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Application of Glycol System in Beer Brewing Equipment

Views: 60     Author: Site Editor     Publish Time: 2022-10-19      Origin: Site

The most effective way to maintain a stable process temperature is to use a beer chiller, usually a glycol chiller. It is an indispensable part of the brewing equipment.

A glycol chiller in a brewery provides the tight temperature control required for the brewing process. It is a special refrigeration system used to cool a variety of liquids. It extracts the brewing process by using propylene glycol or a mixture of propylene glycol and water. remove excess heat and dissipate it into a heat exchanger or refrigeration system.

Glycol chillers are suitable for specific cooling applications in the beer industry. This mainly includes the cooling of the wort. Breweries and the beer industry have high demands on chillers because they need to reduce the boiling wort to a temperature where the fermentation process can take place in a short period of time.

Wort cooling requirements vary widely depending on the size of the brewing system, cooling time (minutes) and target wort temperature. In many cases, the choice of chiller depends on the type of beer being brewed, so choose the right wort chiller.

  • Cold liquid tank (CLT) and single stage wort heat exchanger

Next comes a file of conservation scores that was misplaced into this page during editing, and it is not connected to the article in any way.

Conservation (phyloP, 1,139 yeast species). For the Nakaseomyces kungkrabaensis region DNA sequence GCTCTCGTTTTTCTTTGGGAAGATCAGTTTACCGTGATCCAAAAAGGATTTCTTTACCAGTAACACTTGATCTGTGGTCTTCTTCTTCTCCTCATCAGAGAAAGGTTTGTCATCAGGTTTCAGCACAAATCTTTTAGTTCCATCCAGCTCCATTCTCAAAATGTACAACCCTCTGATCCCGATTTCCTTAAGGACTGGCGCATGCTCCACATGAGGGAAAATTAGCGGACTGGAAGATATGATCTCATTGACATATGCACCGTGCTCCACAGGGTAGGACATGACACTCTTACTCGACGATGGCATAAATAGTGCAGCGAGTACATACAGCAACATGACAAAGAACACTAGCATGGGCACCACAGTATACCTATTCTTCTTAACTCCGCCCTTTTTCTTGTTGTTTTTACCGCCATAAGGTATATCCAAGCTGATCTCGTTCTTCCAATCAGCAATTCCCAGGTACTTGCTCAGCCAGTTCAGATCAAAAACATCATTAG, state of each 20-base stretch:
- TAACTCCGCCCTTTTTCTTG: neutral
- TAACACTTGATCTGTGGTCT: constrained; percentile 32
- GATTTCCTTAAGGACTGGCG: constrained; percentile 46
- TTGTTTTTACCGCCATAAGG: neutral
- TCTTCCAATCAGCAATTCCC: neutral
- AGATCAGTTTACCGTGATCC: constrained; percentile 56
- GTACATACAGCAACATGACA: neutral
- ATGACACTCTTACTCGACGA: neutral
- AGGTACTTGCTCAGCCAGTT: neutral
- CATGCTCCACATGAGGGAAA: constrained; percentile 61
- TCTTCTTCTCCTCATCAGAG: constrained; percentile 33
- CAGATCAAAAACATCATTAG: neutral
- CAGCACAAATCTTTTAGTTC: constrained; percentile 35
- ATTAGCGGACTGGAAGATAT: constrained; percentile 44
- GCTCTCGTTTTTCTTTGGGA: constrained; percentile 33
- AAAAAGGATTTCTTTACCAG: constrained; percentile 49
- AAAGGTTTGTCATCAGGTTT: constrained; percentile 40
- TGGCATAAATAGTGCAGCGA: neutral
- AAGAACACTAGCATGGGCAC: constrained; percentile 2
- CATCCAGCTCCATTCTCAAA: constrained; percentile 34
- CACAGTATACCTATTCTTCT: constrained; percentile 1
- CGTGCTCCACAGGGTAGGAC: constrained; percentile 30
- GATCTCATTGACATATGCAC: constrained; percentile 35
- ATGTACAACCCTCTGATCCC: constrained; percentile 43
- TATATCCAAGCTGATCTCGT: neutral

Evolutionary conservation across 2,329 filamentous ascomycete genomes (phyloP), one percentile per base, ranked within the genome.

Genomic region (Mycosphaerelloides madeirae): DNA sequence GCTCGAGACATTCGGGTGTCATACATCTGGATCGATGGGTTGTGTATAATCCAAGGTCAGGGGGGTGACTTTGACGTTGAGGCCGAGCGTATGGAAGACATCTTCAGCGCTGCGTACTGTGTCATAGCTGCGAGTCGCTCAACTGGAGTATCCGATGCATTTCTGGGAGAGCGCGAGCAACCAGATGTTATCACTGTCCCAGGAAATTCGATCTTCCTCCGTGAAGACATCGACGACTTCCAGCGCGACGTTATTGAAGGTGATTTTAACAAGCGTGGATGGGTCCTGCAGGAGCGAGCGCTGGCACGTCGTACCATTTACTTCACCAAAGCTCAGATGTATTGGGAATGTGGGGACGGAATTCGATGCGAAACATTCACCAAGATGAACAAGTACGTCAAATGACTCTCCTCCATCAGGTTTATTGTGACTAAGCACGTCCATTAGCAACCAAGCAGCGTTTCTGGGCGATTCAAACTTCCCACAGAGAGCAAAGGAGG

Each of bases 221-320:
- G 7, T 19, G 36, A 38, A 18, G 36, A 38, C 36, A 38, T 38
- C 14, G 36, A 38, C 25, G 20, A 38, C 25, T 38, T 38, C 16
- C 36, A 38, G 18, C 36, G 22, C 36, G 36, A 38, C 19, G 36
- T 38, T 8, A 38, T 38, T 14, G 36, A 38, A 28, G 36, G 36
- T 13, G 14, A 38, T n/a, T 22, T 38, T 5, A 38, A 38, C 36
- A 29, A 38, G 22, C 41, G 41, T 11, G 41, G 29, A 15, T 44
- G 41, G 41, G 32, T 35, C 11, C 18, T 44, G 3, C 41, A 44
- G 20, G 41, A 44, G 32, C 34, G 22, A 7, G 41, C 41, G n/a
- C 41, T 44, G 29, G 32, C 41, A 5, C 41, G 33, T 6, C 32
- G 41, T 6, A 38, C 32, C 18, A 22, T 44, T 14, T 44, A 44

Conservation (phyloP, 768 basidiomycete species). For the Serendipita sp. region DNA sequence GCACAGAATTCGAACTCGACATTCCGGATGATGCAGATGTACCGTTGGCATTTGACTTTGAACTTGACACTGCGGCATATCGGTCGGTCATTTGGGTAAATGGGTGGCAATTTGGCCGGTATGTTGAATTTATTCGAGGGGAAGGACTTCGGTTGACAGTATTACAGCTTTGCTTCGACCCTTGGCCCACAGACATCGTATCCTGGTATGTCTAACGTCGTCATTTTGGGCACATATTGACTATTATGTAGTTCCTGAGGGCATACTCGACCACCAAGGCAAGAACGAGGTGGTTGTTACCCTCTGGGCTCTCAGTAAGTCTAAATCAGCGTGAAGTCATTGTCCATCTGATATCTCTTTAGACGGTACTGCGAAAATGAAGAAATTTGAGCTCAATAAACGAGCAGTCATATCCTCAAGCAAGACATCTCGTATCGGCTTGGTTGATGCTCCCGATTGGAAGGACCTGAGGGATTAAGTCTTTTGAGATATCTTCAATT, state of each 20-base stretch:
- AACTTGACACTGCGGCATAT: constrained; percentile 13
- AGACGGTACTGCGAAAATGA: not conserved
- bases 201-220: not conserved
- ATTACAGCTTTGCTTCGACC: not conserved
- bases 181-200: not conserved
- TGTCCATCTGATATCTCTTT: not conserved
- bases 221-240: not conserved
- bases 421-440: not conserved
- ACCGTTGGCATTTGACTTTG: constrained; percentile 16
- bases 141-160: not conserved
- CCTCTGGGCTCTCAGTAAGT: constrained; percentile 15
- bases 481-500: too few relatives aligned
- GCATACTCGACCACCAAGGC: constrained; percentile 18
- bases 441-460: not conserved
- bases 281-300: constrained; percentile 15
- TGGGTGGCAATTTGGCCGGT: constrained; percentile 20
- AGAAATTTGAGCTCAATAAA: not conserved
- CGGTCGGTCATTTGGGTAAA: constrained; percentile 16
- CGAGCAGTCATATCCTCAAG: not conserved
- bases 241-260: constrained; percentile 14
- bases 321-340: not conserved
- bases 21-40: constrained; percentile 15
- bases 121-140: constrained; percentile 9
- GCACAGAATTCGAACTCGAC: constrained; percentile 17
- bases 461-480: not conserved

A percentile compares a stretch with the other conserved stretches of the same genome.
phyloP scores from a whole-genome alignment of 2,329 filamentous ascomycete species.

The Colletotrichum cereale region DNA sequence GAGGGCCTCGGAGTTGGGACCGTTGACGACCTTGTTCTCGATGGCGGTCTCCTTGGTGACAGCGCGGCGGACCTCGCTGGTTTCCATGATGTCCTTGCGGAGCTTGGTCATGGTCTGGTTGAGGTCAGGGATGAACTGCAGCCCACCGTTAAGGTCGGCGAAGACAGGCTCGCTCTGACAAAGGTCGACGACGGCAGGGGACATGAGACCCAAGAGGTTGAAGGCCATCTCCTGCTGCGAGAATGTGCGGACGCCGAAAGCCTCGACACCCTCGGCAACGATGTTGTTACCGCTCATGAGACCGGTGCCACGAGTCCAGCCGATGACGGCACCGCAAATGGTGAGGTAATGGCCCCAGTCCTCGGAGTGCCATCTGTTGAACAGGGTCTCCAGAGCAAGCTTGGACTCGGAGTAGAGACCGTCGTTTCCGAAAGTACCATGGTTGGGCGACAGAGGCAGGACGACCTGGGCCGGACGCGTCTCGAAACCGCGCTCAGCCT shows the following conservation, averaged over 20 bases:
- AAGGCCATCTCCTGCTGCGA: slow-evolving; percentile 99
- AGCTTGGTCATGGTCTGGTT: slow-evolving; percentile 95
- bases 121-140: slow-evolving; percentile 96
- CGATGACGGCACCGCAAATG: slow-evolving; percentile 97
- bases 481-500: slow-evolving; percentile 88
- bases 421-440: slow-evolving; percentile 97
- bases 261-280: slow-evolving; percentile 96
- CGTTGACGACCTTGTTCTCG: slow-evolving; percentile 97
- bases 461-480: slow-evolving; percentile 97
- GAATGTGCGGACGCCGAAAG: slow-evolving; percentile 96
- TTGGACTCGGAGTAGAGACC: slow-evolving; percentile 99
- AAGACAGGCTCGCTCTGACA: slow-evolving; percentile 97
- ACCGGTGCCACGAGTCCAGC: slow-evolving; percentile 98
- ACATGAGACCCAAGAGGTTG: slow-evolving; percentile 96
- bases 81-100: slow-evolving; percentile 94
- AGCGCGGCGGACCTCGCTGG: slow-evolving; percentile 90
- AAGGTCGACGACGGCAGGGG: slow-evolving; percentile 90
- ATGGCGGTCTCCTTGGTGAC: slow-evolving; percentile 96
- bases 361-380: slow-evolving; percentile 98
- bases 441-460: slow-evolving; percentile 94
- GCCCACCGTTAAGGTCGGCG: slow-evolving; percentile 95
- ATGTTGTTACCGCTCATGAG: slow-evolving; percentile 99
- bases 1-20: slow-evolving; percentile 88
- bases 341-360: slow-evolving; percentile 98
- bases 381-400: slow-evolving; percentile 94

CLTs are usually stainless steel tanks with cooling jackets or external heat exchangers. It will be filled with water and cooled to a temperature of about 35°F between brewing cycles, then cold water will be pumped in at a 1:1 ratio to remove the wort from the boiling wort through a wort exchanger, Cool down to desired fermentation temperature. The drained water is diverted to a hydrothermal tank for brewing the next batch of beer. CLTs are usually sized to hold enough cold water to serve the brewing cycle. For example, if you have a 1000L beer equipment and need to brew 3 times a day, then the size of the CLT is 3000L.

  • Two-stage cooling with city water and refrigerated glycol

The two-stage wort cooler has a two-stage cold zone wort: uses city water in a 1:1 ratio and removes as much heat as possible. Depending on the efficiency of the heat exchanger, the wort will leave the first stage within 7-10°F of the incoming water temperature, transferring the remaining heat to the cooled glycol and exiting at the desired fermentation temperature. This heat load is enormous compared to the cooling load provided by the cooler. Typically, this requires the winemaker to isolate the fermenter from the cooling loop and dedicate all of the cooling system's available cooling capacity to the process.

  • The city water is pre-cooled before entering the single-stage wort heat exchanger

This method of wort cooling is a good low-cost option, but it does not clean brazed plate stainless steel heat exchangers. If the heat exchanger is contaminated or clogged, it usually needs to be replaced with a new one.

  • Use of three-stage heat exchanger

This case is actually a combination of the second and third cases. The wort is cooled using a combination of cold liquid, chilled glycol and city water using a tertiary heat exchanger or many individual heat exchangers. This usually happens in breweries that brew a lot of beer and have exceeded the design capacity of the brewery equipment.

  • Glycol cooling during fermentation

The next step in brewing beer is fermentation. The wort is introduced into the fermenter, yeast is added, and fermentation begins. A cooling jacket is used on the fermenter, and the chilled glycol keeps the beer at the ideal fermentation temperature throughout the process.

The above is the process of using the ethylene glycol system, I hope to help you.


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